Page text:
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Expat Argentina Life

Soda in Argentina

My girlfriend and I sat in a local restaurant serving a typical Argentina menu of pizza, milanesas, hamburgers, and lomitos.

Y a tomar? Said the waiter inquiring what I wanted to drink along with my lomito.

“Agua” I replied and instantly his expression changed into one of pure confusion, the likes of which I’d never seen at such a simple request.

He wrote what appeared to be 3 full sentences on the mini pad he used to record our orders.

My girlfriend and I sat in a local restaurant serving a typical Argentina menu of pizza, milanesas, hamburgers, and lomitos.

Y a tomar? Said the waiter inquiring what I wanted to drink along with my lomito.

Agua” I replied and instantly his expression changed into one of pure confusion, the likes of which I’d never seen at such a simple request.

He wrote what appeared to be 3 full sentences on the mini pad he used to record our orders.

I never got to see what he wrote but I imagine it went something like this – “The guy wearing a hat and a blue shirt ordered a water instead of Coke. That’s right…you read this correctly…a water! His girlfriend ordered Coke so at least there is some order in this world”.

When it comes to beverages, Argentina is probably better known for its Malbec or perhaps the yerba mate or even the fernet. However walking around Córdoba one option reigns superior in terms of the national drink…Coca Cola.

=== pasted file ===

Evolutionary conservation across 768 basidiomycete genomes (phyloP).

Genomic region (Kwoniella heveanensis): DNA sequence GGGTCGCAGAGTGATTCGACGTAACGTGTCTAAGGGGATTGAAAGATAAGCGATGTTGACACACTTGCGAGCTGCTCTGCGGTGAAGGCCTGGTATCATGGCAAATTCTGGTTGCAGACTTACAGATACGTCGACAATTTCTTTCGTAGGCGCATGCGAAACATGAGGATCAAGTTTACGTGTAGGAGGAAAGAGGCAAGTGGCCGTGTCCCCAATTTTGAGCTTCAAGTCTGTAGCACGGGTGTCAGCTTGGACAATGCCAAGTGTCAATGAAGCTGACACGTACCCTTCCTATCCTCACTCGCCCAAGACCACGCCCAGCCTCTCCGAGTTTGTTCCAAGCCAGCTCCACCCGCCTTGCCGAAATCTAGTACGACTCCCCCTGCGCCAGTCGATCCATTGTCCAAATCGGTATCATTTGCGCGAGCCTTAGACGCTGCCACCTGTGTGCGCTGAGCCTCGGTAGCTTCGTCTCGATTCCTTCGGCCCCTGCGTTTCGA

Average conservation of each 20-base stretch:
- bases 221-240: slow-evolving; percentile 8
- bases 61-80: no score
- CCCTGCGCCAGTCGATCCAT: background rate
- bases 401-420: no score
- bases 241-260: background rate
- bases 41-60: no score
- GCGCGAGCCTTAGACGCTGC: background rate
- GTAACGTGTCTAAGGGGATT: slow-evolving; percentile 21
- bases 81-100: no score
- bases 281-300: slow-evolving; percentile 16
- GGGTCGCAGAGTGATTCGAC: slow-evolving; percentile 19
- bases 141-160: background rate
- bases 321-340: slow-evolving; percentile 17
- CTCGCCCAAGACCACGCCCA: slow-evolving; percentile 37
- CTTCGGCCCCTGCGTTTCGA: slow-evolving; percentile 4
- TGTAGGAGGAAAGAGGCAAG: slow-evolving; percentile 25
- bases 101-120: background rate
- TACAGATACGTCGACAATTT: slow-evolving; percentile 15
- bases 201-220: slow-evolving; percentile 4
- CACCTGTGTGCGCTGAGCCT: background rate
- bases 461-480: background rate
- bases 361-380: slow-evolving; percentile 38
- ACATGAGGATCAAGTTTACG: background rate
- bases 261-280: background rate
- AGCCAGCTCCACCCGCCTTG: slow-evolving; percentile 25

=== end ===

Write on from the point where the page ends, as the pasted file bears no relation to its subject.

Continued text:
It’s everywhere. I told my girlfriend I bet per capita Argentina drinks more soda than the United States which is a bold claim given the levels of obesity that run rampant in my home country.

A quick internet search (everything on the internet is true, right?) confirmed my suspicion showing that the average Argentina downs 131 liters of Coca Cola per year (followed by Chile 121, Mexico 119, and the US at 112 liters per person).

Coca Cola dominates the market here. They recently used the Argentina market to introduce a new type of Coke called Coca Cola Life made with stevia and natural sugar, complete with a green bottle.

I guess they learned their lesson about launching new products in the US. I’m looking at you – Clear Coke!

The absence of cheap flowing water at restaurants makes Coca Coia an easy choice. One thing I always miss dearly when traveling outside the US is the free refills of ice water when dining. It’s one of those things you don’t really appreciate until it’s gone and you’re stuck buying Agua Mineral at 8 pesos a bottle. When buying a bottle of water costs more than a Coca Cola it’s no wonder people reach for the real thing.

With a 2013 goal to get into the best shape of my life, consuming Coke in place of water is a huge no-no. One of the items I brought with me to Argentina was my Nalgene Water Bottle. I’ve started to fill this thing up and take it with me in an effort to drink more water while living here.

Only time will tell if I can drink as much water as I used to in San Francisco or whether I end up consuming my 131 liters of Coca Cola in a year like all the other average Argentines.

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